Highland Church of Christ in Abilene, Texas, one of the largest Churches of Christ congregations in the United States, announced this month that both women and men will preach in its worship services. Previously, it prohibited women from preaching. After scripture study, the elders found “scripture supported a woman preaching in our assembly,” reports Loretta special to the Abilene Reporter News, part of the USA Today Network.in a
Women Preaching Elsewhere in Church of Christ Settings
Fulton reports on two other Church of Christ congregations in which women preach in the same article, The Refuge Church of Christ and the Minter Lane Church of Christ.
Women preach in chapel at most Church of Christ colleges now, while a minority—including Faulkner and Freed-Hardeman— still completely prohibit women from not only preaching but also from leading singing, reading scripture, and leading prayer in their chapel services when men are present.
Churches of Christ Nearly Alone in Christianity in Prohibiting Women This Way
The vast majority of Churches of Christ completely prohibit women from speaking and leading in their worship services and from teaching men and boys over the age of 10 in Sunday School.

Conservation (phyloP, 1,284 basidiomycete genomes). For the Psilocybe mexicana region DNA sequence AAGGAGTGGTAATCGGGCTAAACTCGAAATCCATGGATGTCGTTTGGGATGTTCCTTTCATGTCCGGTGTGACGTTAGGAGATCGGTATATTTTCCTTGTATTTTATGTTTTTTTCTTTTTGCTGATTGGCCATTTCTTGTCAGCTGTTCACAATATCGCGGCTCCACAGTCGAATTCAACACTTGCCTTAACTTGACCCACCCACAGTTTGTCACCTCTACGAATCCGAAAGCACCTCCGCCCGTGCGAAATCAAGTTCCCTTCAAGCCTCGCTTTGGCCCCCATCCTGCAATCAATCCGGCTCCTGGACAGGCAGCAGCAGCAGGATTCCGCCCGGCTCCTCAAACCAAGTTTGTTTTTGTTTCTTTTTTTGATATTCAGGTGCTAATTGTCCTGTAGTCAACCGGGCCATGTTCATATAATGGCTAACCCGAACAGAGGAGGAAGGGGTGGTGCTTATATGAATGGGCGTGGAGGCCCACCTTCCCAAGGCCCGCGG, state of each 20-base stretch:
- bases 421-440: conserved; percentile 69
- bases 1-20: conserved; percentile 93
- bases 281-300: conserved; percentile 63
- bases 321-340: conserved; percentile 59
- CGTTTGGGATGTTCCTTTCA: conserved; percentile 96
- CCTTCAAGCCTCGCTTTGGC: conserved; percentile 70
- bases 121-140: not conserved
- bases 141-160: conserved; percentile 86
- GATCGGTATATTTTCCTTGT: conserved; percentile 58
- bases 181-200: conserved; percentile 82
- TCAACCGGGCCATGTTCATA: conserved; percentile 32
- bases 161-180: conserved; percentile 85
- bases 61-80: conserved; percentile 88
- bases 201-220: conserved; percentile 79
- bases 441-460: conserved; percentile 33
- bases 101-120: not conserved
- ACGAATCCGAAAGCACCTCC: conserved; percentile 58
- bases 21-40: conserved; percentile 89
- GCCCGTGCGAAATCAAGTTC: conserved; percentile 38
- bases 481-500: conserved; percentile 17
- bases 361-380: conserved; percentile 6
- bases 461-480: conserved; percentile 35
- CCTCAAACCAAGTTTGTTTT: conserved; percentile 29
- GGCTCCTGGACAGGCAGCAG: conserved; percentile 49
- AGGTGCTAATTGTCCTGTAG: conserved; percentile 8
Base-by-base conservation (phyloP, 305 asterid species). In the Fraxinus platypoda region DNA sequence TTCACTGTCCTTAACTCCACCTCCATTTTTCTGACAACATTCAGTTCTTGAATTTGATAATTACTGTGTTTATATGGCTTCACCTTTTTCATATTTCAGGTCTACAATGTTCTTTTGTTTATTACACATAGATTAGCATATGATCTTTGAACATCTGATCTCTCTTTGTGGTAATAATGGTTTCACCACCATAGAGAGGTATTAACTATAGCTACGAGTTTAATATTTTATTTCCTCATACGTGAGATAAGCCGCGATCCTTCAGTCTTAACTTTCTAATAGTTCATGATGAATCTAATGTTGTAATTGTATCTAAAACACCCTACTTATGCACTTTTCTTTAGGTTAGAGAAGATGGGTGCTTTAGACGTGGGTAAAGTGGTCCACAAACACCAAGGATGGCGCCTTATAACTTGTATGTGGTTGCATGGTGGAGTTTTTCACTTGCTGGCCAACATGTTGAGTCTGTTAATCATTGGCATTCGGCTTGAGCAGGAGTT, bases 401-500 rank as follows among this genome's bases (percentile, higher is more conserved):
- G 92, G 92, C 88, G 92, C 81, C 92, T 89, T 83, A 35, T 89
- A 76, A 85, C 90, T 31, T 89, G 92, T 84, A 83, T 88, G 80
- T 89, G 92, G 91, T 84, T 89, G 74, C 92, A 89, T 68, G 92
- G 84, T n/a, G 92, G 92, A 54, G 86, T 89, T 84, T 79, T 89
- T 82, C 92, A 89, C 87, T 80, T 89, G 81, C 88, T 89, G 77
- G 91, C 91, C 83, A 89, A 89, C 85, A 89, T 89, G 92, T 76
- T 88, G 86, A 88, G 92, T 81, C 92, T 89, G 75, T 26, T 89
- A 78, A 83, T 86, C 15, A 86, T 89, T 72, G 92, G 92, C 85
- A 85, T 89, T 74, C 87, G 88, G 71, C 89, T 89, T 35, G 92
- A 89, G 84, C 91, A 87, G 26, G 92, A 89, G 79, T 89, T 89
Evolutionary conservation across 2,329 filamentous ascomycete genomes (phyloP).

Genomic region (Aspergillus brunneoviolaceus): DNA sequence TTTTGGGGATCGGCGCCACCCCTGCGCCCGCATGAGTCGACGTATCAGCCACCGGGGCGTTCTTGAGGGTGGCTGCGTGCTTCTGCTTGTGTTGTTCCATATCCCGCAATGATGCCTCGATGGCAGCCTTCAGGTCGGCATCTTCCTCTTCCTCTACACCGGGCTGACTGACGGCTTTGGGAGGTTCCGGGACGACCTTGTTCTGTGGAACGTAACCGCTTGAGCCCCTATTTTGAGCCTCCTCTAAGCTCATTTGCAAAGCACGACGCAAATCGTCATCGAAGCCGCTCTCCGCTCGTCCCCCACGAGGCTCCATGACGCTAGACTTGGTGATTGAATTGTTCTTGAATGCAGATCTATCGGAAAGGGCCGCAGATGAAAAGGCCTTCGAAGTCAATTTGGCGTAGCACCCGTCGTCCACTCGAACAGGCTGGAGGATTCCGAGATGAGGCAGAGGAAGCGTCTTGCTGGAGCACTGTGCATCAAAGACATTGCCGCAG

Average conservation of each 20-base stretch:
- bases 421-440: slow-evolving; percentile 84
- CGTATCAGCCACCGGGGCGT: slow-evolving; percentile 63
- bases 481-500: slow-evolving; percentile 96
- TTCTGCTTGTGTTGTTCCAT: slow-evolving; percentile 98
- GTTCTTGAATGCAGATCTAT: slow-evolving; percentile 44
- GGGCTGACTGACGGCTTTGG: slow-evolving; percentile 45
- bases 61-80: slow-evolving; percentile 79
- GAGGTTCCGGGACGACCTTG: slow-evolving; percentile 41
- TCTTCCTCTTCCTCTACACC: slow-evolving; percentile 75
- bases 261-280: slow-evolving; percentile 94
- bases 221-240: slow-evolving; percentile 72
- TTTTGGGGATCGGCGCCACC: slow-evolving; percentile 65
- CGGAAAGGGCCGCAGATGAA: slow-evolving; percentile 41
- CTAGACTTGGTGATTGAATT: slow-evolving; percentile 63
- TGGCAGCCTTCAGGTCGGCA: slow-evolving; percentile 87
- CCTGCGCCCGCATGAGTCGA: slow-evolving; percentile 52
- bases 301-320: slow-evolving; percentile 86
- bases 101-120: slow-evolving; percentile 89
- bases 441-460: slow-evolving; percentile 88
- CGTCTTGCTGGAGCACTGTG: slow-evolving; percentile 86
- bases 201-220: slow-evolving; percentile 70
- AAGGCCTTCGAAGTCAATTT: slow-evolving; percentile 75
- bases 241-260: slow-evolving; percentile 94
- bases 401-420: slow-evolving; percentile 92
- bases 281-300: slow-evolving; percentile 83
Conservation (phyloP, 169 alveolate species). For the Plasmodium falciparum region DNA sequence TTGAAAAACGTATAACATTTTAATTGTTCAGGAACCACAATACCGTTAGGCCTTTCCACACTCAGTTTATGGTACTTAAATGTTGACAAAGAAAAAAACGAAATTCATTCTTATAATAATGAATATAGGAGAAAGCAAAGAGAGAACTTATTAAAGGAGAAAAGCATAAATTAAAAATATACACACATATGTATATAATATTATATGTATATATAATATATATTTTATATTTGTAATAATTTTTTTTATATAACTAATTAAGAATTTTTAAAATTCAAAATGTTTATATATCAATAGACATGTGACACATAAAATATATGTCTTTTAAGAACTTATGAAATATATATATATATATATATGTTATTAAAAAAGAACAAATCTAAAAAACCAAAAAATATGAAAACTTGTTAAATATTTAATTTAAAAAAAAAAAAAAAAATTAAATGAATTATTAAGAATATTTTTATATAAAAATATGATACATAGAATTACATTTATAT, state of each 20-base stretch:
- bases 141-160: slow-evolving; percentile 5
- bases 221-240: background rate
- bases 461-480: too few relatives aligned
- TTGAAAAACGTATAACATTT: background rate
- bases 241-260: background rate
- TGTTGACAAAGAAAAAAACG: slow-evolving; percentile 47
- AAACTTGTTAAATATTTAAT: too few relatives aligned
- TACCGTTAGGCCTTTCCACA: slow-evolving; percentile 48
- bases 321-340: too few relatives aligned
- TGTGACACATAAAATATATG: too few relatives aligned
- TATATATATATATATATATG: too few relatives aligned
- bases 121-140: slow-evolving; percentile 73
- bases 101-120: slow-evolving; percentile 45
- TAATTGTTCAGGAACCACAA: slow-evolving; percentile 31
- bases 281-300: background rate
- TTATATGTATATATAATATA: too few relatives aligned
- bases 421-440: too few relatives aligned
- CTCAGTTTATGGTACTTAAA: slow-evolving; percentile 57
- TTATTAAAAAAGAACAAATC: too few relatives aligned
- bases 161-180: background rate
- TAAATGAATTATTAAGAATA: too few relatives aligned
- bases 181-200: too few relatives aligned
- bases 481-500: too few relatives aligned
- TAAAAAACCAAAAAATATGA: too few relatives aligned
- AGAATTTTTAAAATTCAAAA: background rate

The Churches of Christ are nearly alone in Christianity in completely prohibiting women and girls this way. Some denominations do not ordain women as senior pastors or priests, but they generally do not completely prohibit women from reading scripture, leading singing, teaching Sunday School, and similar roles — and from preaching in some cases.
Many evangelical denominations (e.g., Assemblies of God, Cooperative Baptist Fellowship, Church of God, Church of the Nazarene) and nearly all mainline denominations (e.g., Methodist) ordain female pastors.
Hardly any denomination in Christianity completely bans women from speaking and serving up front like the Churches of Christ does.
It is common in Islam to completely prohibit women from speaking and leading in its worship service. But it is not uniformly done in Islam.
Growing Recognition of Long-Term Harm to Young Girls; Reports of Trauma
A recent study found that having only male congregational-leaders causes long-term harm to many of the young girls in the congregation. It reported that adult women who had only male congregational-leaders growing up had, as an effect, (1) lower self-esteem (associated with more depression and anxiety), (2) less education, (3) higher unemployment, and (4) more of an authoritarian and judgmental view of God (associated with negative psychological health), on average, than men and than women who had influential female congregational-leaders growing up.
In another recent survey, an alarmingly high percentage of women in the Churches of Christ reported symptoms of trauma.
Growing Number of Churches of Christ Changed